klattimore writes: Your post made me realize how lucky we are to have skills that most of the woman in this day and age do not have. My Nana also tought me to sew and knit. I still have the blanket we made together when I was in grade school. I find sewing very soothing as well. Things for my business start to slow down this time of the year and I do not have a lot of traffic in my store. Fortunatly I have a Juki machine that will sew anything when things get slow at work I work for a local cottage buxiness called baabaazoozoo and sew wool mittens and scarfs. I also run add's for fixing horse blankets and Carharts for the construction guys in the area. I make it through the winter and pay the bills. I own six different machines and can fix anything. As much as I would like spending the Long Nothern Michigan winter designing my spring line of accessories I take on piece work to make ends meet. Many woman do not know how or want to fix their stuff and I am close and my turnover is fast.
You can really make great cash repairing horse blankets if your machine is up to it. I make about $30 an hour, for a collage drop out thats not bad.
Thank you for the post. I feel better knowing I'm not the only one scared about this winter and the economy.
Posted: 1:28 am on November 10th
tc2hes writes: most crafters have a stash stuck in the closet to use someday. during the trying financal times you dig and find treasures you forgot you had. some of my best christmas memorys were when money was tite. i remember as a kid mom and i working in the wee hours making gifts the recevier's were always more pleased with the hand made crafts than if we had taken the timse spent them going from store to store looking for the perfect gift. the holidays won't be the same for me sence mom left use but i will always charish the memorys of mom and i working into the night finishing up our hand made gifts.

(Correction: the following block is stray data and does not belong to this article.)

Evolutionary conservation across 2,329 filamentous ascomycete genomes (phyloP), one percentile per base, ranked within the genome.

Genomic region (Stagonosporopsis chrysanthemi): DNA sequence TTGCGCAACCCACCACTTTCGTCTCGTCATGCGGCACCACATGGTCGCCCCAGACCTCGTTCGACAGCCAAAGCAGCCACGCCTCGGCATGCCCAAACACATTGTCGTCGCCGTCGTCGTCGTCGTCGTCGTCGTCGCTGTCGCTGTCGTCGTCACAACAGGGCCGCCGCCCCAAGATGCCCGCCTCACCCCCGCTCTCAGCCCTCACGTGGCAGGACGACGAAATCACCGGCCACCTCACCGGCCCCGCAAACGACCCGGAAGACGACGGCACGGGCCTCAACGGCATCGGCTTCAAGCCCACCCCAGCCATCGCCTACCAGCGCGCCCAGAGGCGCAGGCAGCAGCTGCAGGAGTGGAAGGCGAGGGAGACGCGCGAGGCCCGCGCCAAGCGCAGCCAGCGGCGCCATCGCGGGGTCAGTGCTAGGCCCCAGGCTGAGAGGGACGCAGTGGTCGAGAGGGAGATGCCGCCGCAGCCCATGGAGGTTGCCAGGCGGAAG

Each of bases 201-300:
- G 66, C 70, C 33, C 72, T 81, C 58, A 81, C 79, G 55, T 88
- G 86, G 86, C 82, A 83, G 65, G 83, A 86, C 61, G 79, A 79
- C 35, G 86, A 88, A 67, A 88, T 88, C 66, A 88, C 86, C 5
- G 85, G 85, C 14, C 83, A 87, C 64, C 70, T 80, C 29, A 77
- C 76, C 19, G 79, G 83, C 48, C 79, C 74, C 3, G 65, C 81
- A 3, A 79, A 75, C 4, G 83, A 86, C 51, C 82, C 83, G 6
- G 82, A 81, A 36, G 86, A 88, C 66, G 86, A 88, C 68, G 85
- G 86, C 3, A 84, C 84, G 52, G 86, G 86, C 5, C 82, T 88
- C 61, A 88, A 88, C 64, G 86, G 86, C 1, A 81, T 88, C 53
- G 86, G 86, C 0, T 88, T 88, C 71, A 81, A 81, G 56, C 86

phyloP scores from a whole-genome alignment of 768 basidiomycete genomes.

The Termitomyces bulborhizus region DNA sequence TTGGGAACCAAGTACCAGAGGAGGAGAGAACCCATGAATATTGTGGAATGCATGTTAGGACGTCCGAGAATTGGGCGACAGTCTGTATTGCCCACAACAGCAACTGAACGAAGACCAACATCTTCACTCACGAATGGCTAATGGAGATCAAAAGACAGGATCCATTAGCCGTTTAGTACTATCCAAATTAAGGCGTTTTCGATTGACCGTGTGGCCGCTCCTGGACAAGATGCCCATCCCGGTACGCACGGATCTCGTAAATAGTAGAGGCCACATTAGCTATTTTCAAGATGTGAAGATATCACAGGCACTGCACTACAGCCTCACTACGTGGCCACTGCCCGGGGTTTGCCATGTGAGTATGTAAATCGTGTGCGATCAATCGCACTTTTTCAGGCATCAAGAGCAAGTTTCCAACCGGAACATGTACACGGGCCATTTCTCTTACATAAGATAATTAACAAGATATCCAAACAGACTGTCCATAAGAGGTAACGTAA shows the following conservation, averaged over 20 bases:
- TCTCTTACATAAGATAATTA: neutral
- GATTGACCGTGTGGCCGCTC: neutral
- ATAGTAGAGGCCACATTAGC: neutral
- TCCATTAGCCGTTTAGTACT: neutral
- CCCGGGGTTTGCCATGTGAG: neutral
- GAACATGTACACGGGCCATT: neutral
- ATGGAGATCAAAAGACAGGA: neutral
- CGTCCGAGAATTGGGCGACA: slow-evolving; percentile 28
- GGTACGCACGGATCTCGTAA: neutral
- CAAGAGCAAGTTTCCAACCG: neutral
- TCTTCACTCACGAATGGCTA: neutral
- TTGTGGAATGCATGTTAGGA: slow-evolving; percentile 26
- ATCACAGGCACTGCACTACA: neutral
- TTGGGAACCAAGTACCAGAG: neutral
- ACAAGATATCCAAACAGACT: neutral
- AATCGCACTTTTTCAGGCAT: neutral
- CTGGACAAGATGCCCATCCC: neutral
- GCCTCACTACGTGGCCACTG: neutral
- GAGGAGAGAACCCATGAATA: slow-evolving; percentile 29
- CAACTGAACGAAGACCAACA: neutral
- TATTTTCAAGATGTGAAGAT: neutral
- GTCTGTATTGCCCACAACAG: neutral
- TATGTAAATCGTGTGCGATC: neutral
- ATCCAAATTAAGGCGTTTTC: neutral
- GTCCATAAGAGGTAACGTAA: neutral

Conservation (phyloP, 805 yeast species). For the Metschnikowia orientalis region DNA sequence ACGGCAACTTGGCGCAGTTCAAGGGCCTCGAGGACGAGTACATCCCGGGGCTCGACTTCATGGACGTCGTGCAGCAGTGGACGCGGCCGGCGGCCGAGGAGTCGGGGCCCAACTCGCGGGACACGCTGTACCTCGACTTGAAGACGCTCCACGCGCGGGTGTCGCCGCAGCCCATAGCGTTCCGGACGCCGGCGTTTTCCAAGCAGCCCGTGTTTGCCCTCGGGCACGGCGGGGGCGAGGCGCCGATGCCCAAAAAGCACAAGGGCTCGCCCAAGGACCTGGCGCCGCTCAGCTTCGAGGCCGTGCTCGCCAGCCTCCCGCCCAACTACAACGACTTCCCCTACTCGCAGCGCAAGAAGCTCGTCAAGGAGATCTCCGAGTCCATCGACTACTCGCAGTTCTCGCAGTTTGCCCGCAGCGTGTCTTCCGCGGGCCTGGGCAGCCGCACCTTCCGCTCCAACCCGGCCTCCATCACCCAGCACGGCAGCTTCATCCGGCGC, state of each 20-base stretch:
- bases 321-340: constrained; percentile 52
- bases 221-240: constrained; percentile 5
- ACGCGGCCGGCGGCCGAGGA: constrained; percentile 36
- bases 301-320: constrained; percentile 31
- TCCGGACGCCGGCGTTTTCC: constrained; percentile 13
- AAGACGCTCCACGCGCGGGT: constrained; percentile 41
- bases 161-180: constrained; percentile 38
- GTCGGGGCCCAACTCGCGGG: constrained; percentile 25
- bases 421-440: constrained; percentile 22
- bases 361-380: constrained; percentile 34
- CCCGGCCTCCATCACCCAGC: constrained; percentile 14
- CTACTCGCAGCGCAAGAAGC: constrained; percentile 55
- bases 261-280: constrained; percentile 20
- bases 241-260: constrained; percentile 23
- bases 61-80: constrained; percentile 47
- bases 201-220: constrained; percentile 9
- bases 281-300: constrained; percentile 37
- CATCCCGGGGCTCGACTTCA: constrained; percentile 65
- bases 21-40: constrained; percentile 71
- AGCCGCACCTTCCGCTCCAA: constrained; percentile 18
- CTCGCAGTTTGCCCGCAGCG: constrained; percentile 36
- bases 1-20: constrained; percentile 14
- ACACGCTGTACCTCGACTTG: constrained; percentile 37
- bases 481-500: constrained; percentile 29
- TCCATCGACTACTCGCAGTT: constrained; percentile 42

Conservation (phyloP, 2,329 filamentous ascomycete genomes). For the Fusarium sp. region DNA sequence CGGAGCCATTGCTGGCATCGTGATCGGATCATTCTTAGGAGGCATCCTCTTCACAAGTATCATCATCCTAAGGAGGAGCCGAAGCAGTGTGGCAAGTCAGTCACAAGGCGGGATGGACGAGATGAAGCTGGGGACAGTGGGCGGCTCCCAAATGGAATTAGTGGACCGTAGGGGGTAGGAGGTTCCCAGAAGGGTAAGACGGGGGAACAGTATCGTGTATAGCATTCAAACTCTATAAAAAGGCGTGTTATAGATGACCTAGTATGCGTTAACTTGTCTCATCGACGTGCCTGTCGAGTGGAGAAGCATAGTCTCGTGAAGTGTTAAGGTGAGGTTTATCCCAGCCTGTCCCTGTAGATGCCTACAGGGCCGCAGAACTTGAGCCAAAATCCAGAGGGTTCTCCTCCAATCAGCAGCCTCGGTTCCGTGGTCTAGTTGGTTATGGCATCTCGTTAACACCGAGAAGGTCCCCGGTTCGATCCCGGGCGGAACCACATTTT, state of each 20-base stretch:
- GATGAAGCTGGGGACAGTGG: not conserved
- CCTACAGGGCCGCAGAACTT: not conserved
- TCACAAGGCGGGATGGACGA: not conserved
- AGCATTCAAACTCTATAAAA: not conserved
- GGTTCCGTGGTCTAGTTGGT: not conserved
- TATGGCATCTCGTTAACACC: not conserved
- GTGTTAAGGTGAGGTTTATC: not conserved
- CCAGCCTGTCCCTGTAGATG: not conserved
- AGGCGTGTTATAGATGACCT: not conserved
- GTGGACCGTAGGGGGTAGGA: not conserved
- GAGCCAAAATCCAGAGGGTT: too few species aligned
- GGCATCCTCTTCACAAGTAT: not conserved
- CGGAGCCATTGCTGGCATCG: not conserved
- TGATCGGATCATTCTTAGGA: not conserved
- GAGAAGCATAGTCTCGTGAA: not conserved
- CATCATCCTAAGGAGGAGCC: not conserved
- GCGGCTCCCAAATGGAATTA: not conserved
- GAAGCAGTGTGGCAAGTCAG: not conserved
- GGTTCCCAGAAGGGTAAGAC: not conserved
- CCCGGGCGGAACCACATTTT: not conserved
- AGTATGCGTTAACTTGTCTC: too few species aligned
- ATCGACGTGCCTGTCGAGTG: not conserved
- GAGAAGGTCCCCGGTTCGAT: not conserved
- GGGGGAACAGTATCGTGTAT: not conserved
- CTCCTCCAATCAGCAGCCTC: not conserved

Posted: 5:53 pm on October 19th
Jen1964 writes: Wow! Just a few responses! Is there a single person in this country who DOESN"T have either pioneer blood, Native American blood, or immigrant blood in them? We're a nation of belt-tightening, creative, intensely generous people. Why wouldn't the crafts be soothing and the perfect answer to us in hard times? In 1978, my uncle gave my little brother & I each "display cases" he'd built for our collections. At about 14x12 inches, with green plaid removable bottoms, and glass in the wooden top, they were perfect and we never had anything like them. RockHound's dream. Years later, I found out that he'd been embarrassed that it was so inexpensive to make. We loved them. It was instinct and need that made him think it up.
When you get someone's handmade gift, we believe they've given you a little bit of themselves with it. Not so with shopping and store-bought stuff.
Yes, one of the biggest family areas to save is the gift budget. But you have to be thrifty to get the materials at a good buy. ... or else creative to use what you already have stashed away. One year I sewed aprons for the extended family. The kids had a ball, kibitzing. As long as you pre-wash the fabric, there are so many possibilities, and they'll last for decades with a little care. There've been other gems, like the candy-making years, the gingerbread houses, and the quilting times. My favorites were the road trips with needles clicking in the backseat. Never have my brothers been so well-behaved! Well, anyway, you had something to do during the boring hours, and it was FUN. It was bonding time, the way we did it; and when it was solo, it was time to really cherish the person you were crafting for. Love in any circumstance is a treasure, and giving is the best place to find it.
I guess I'm saying, when money is harder to come by, Love makes up the difference. People stand by each other, help each other, are more considerate, and maybe their best selves. I like genuine much better. Money doesn't = happiness; caring for others DOES. Never underestimate the power of a cable scarf!

Posted: 11:04 am on October 19th